All major foreign companies have already made decisions regarding the future of their business in Russia and are issuing them in installments. Dmitry Moskalenko, President of the Russian Council of Shopping Centers (RSTC), announced this to Izvestiya on Wednesday, June 22.
“All large companies have long had decisions to continue doing business in Russia or to leave our country,” he said.
Moskalenko expressed hope that they would not completely go away, but noted that the trend for the outcome continues.
Earlier in the day, Pavel Lyulin, vice-president of the Union of Shopping Centers, told Izvestia that the Swedish-based Dutch furniture and home goods chain IKEA had begun closing its outlets in Russia. According to him, the company will be forced to pay fines – hundreds of millions of rubles – for breaking lease agreements in the shopping center.
It also became known that the network breaks off relations with its points in the shopping center of the capital and St. Petersburg. Lyulin recalled that we are talking about small IKEA CITY formats, of which there were about ten. According to him, the company sells all the goods in stores and studios located in Megas, that is, it “clears” the area from products. This gives reason to believe that IKEA will mothball its retail in Russia. In the future, other trading operators may open on the company’s sites.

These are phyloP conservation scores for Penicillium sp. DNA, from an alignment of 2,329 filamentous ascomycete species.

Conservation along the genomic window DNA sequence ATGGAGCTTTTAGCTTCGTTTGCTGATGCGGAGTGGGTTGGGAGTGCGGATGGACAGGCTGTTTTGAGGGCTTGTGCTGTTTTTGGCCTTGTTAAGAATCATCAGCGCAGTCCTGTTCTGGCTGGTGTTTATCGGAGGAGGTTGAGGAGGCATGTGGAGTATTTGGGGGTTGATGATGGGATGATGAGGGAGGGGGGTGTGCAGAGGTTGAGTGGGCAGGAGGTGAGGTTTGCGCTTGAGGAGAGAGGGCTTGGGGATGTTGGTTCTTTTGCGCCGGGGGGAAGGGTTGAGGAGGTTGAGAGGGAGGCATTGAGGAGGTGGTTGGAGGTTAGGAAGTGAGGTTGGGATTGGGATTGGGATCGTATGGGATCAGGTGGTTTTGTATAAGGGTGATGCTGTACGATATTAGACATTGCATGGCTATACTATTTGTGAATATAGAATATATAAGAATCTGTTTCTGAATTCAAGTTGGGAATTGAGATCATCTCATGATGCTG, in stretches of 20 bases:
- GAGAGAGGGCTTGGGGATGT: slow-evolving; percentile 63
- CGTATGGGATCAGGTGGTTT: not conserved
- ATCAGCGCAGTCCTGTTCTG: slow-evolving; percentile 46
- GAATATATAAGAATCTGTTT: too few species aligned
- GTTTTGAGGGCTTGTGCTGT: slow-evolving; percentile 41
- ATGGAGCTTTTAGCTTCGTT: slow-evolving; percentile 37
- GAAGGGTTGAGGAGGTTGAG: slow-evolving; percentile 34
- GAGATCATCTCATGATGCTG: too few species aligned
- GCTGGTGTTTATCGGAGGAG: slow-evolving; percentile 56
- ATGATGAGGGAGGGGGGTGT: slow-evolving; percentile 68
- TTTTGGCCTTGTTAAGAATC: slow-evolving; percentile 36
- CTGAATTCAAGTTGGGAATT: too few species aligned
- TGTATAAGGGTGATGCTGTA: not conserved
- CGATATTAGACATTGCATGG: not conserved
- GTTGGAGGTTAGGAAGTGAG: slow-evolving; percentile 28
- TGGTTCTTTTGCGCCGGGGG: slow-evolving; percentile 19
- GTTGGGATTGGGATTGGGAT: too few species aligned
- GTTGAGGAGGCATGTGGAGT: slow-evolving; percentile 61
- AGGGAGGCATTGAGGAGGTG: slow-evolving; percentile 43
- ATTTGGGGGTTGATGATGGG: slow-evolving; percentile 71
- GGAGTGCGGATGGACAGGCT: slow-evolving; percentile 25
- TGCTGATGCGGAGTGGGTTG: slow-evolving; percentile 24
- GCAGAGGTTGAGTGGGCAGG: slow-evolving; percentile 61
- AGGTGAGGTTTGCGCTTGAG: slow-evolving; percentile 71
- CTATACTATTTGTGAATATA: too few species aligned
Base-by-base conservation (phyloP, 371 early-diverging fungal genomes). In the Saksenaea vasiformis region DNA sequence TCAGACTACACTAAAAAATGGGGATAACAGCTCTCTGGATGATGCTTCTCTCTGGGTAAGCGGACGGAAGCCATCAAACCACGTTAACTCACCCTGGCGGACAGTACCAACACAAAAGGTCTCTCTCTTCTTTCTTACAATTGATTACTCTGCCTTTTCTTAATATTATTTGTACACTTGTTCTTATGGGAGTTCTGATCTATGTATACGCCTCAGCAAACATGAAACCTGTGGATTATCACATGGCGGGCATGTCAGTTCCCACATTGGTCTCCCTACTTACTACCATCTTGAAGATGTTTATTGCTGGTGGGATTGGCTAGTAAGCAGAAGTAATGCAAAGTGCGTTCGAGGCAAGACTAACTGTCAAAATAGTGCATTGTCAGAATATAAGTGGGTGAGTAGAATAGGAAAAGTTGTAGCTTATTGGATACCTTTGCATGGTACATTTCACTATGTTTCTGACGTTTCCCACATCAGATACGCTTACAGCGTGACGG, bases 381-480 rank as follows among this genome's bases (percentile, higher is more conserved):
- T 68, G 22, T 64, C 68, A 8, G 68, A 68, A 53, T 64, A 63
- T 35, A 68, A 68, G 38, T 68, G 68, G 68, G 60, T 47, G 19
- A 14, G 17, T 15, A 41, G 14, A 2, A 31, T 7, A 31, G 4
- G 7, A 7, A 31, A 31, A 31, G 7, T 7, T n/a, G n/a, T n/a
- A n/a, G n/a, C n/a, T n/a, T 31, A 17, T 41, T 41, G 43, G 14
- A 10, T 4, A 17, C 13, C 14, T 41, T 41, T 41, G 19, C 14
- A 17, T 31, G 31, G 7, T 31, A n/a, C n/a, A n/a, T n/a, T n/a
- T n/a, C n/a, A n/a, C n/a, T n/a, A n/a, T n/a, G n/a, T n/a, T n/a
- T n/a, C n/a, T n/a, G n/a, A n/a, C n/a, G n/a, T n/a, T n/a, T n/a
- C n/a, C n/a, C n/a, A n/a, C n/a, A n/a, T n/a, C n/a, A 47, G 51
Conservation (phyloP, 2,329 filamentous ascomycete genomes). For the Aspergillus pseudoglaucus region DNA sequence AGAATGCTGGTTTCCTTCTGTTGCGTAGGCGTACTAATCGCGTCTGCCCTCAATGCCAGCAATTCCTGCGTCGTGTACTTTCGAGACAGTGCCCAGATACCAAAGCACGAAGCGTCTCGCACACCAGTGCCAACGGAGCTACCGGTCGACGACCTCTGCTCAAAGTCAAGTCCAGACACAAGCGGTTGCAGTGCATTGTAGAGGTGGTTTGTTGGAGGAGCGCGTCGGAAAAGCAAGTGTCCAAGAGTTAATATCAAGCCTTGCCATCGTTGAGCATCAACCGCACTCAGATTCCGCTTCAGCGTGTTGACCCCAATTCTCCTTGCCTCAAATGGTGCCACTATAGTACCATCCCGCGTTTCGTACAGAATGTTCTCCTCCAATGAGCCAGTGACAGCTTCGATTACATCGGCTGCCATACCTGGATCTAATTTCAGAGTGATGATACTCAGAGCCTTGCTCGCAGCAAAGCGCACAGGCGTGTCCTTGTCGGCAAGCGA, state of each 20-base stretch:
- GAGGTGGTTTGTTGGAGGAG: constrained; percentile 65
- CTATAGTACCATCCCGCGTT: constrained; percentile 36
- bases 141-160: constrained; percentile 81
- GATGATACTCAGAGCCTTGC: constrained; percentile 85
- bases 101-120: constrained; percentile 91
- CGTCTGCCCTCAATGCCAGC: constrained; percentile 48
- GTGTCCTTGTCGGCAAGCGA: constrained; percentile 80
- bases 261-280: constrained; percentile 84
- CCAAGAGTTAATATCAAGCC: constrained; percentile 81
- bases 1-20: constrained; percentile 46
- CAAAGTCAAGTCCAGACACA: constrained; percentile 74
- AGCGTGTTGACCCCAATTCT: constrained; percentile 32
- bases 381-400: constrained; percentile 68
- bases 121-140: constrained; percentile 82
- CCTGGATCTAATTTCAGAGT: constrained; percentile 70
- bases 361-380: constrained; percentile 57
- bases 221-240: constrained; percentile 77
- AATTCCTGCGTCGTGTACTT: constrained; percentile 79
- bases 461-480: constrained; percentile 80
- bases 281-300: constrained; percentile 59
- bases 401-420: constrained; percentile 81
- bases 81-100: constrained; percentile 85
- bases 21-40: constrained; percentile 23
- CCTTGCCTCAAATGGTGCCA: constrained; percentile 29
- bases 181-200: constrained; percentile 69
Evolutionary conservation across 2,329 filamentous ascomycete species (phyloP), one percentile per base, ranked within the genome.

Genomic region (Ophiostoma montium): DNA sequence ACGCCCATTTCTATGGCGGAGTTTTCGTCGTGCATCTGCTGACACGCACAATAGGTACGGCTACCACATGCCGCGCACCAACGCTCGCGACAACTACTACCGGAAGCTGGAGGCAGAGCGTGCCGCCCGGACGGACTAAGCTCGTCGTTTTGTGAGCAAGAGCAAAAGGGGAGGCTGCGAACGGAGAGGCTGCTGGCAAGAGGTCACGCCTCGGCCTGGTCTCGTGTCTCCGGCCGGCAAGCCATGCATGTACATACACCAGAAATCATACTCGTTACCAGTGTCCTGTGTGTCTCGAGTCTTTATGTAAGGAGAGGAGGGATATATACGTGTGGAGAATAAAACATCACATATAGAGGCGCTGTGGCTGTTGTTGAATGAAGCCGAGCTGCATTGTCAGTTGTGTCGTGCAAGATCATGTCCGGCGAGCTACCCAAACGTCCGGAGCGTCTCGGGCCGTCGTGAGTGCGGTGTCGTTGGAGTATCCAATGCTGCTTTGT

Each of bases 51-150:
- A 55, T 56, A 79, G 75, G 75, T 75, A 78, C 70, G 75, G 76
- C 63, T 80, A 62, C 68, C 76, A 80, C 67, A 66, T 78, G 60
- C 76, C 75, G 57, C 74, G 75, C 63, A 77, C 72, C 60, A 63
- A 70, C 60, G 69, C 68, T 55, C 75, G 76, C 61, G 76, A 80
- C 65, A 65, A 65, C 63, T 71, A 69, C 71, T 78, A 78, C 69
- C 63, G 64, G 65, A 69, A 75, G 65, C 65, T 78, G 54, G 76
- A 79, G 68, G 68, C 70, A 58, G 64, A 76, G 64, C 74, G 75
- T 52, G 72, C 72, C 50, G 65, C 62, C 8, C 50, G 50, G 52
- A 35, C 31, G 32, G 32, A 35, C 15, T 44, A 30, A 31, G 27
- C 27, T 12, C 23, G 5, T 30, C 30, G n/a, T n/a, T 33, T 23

The company’s decision to leave Russia completely was announced on June 15.
IKEA has 26 stores and studios in 12 Russian cities. In Moscow, brand stores are located in ten shopping centers.
In early June, Lyulin said that about 13% of shopping centers want to terminate the lease agreement with foreign retailers.
On June 8, Izvestia learned that the Ministry of Finance had prepared and sent to the Ministry of Economic Development a bill that would allow Russian property owners to terminate lease agreements with foreign companies that decided to leave Russia. Lyulin noted that such a law could secure the right of a Russified tenant (that is, one who changed brand and sign) to work under the same conditions as before.
International companies have begun to suspend their activities in Russia in connection with the sanctions imposed by Western countries in response to the conduct of a special operation of the Russian Federation in the Donbass.